As I sat up, I began to take in the breathtaking scenery around me. We were riding in the canals, along streets with exquisite brownstone buildings. The automated guide was pointing out where the mayor lived and where the steel company had its warehouse (both storefronts in the same neighborhood and looking amazingly similar, except for the gargoyle statues on the mayor's house, and the company logo on the steel). Along the sides of the canals were houseboats with real people living in them. During the short circuit of the tour, we saw a tremendous range of standards of living on these boats. Some were little run-down boxes with peeling paint on the windows, and tended flower boxes on the window sills. Others were large and ornate, well crafted and nicely painted, and you could see things like large ornate candlesticks and fancy set tables through the windows. When Rivital awoke, she looked around and said, "These are the most beautiful buildings I have ever seen."
Eventually we all awoke and agreed to get off at the Anne Frank House. As I looked at the map to figure out the stop, I suddenly realized that while we were sleeping, the boat had changed routes. We were now on the green line. I panicked, afraid that this would be one of the boats that doesn't go to our destination, but as luck would have it, Anne Frank was the very next stop. With a little change in plan, we decided we would scale our trip down to the Anne Frank House and a kosher restaurant, and head back to the airport. As we stepped off the boat, we felt the driver smirking, so I explained about how we had just gotten off a sleepless flight and we were jet-lagged. He smiled and said that makes a lot of sense. I said, "Oh, do a lot of people do that then?" His face went serious and he replied, "No." We told him we were headed to the Anne Frank House, and he said, "Good luck!"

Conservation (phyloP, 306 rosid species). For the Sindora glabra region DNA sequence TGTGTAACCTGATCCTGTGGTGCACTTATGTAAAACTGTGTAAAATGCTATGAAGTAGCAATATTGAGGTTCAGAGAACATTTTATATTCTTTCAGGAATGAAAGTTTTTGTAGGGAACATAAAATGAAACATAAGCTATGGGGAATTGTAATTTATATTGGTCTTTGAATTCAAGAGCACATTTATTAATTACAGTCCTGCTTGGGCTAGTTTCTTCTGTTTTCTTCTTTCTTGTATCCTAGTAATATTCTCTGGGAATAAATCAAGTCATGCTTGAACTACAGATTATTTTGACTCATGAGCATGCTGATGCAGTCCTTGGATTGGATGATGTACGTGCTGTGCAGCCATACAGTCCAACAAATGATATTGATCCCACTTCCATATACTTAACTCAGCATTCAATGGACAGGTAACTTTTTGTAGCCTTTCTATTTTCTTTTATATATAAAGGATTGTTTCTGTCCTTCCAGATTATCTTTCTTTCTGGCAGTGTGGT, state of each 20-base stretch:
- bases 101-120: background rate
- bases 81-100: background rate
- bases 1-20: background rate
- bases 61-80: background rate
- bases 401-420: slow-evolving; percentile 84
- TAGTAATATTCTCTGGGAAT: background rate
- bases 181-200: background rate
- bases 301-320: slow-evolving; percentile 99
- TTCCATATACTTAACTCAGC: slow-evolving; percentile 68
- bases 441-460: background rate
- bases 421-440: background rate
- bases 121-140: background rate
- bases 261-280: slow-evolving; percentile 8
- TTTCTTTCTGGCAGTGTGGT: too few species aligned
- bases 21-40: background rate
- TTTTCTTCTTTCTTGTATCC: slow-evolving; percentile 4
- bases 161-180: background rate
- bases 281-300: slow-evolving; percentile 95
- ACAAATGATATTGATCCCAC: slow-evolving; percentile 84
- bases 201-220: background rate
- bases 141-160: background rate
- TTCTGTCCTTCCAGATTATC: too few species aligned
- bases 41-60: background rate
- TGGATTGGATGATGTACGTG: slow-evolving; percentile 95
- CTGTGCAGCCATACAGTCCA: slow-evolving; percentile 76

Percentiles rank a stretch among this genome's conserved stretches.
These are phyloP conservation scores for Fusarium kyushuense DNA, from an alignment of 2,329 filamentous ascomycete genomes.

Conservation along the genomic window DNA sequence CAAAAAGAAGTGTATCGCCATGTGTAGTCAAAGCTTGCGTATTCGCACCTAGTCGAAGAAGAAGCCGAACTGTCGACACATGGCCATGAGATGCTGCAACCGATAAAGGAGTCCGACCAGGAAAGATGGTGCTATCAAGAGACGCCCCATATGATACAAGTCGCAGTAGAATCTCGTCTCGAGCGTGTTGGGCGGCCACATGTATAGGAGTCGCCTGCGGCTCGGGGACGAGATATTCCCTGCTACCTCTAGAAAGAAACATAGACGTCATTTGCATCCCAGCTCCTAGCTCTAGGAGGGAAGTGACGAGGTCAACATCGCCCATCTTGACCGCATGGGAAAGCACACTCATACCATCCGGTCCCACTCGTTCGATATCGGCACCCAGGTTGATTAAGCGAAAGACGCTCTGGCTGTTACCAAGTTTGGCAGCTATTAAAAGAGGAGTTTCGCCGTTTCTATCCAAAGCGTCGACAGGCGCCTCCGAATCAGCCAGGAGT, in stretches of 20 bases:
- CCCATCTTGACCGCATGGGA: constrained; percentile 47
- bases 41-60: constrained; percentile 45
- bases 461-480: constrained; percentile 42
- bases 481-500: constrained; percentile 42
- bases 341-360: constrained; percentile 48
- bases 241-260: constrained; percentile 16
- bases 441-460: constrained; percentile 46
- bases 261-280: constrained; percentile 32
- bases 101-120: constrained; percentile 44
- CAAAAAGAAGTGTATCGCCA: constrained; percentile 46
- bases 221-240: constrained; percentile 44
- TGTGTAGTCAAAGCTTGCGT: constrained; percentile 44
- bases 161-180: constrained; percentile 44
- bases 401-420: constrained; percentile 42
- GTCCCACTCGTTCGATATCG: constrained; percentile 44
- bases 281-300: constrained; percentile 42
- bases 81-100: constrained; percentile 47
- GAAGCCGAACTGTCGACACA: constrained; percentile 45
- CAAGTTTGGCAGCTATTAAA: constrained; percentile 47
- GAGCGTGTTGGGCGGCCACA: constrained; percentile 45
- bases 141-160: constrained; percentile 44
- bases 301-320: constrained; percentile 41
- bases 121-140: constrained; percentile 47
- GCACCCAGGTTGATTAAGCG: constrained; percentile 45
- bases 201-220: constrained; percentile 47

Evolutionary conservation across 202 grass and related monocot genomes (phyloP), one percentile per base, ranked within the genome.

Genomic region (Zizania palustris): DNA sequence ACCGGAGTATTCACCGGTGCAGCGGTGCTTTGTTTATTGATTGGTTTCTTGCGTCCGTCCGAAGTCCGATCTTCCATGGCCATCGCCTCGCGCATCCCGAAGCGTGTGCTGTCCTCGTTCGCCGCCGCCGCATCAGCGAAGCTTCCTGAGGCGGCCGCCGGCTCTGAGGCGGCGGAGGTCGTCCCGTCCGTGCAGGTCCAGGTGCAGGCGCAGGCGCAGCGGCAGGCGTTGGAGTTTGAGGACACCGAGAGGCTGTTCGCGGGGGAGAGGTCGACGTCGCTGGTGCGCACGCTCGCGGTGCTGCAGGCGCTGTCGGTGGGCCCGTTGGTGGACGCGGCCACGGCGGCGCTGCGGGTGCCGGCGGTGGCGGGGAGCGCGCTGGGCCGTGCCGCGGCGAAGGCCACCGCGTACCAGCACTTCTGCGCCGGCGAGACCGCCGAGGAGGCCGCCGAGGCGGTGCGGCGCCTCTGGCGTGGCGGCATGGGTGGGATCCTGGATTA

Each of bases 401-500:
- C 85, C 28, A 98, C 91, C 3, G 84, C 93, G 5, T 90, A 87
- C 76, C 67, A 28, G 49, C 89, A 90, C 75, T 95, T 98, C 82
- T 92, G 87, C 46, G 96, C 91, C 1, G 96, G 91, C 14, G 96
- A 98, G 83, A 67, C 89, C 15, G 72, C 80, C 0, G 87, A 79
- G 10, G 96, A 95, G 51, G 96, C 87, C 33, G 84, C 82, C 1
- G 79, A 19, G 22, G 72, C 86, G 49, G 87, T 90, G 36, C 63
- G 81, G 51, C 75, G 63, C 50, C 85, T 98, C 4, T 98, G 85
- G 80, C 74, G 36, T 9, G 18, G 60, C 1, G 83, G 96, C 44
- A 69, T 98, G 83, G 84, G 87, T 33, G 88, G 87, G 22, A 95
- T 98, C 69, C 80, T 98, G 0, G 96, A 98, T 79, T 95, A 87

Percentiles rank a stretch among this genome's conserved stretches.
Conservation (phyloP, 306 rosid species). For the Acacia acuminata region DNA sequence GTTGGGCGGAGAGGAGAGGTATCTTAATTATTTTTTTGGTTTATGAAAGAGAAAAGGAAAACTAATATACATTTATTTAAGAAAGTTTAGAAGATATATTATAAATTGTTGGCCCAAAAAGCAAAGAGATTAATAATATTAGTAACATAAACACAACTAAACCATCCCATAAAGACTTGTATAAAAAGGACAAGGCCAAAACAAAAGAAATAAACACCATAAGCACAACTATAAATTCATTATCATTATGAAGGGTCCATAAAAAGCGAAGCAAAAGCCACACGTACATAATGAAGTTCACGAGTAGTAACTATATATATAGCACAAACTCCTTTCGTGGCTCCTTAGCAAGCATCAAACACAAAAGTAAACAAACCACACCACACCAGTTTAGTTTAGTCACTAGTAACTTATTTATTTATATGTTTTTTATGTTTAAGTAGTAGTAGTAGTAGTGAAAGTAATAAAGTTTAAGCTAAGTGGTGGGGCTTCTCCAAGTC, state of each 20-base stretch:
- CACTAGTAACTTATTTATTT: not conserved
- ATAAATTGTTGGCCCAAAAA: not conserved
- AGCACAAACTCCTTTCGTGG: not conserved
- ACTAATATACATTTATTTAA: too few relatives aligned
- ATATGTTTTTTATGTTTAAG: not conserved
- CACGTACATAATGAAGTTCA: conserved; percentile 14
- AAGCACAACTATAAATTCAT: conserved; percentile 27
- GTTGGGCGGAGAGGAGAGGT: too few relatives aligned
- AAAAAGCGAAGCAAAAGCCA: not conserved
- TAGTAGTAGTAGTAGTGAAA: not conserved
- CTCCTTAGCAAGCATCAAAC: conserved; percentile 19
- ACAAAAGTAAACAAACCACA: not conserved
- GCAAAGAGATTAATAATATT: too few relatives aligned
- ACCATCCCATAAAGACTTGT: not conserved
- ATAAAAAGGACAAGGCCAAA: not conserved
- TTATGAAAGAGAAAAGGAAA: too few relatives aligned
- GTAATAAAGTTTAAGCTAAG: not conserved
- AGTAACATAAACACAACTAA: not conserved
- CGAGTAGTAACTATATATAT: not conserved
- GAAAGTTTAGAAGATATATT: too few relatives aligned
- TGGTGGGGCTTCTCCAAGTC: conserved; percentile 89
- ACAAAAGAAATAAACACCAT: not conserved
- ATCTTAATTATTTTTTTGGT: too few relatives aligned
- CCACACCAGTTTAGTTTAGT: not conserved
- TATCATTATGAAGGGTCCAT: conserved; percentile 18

What did he mean by "Good luck?" We had no idea, ...until we approached the Anne Frank House. The line went out the door and around the block, extending deep into the neighboring courtyard. This was going to be a long wait. In the drizzling rain. It was amazing-- no one in line looked remotely Jewish. What were they all doing here? The man whose job it was to say we couldn't come in with all our luggage told me that they get over a million visitors a year. Unbelievable! So Shai and Tali and Abaye and Ross waited on line, and an hour and a half later got to see what it was all about. Adin and I waited outside in the drizzling rain, squeezing under a little awning when the rain fell.
By the time the guys came out of the museum, our chance for the kosher restaurant had vanished. In fact, we had to hurry back to the boat to the train to the airport (someone should write a movie about that...). We made our flight in plenty of time, and here we are in Israel, alive and well to tell about it.
Next year I think we'll try Paris....
Oh yeah-- I forgot to mention the very coolest thing we saw in Amsterdam-- first of all, bicycles EVERYWHERE (though not a helmet to be found), but most amazingly-- A multi-level parking garage FOR BICYCLES ONLY. Literally-- with the winding parking garage, and all bicycles!!!! Not to mention all the bicycle street parking where there are just heaps of them lining the streets!! (of course, they have to come out every two hours and move them to the other side of the street for street cleaning...) (just kidding-- Manhattan joke...).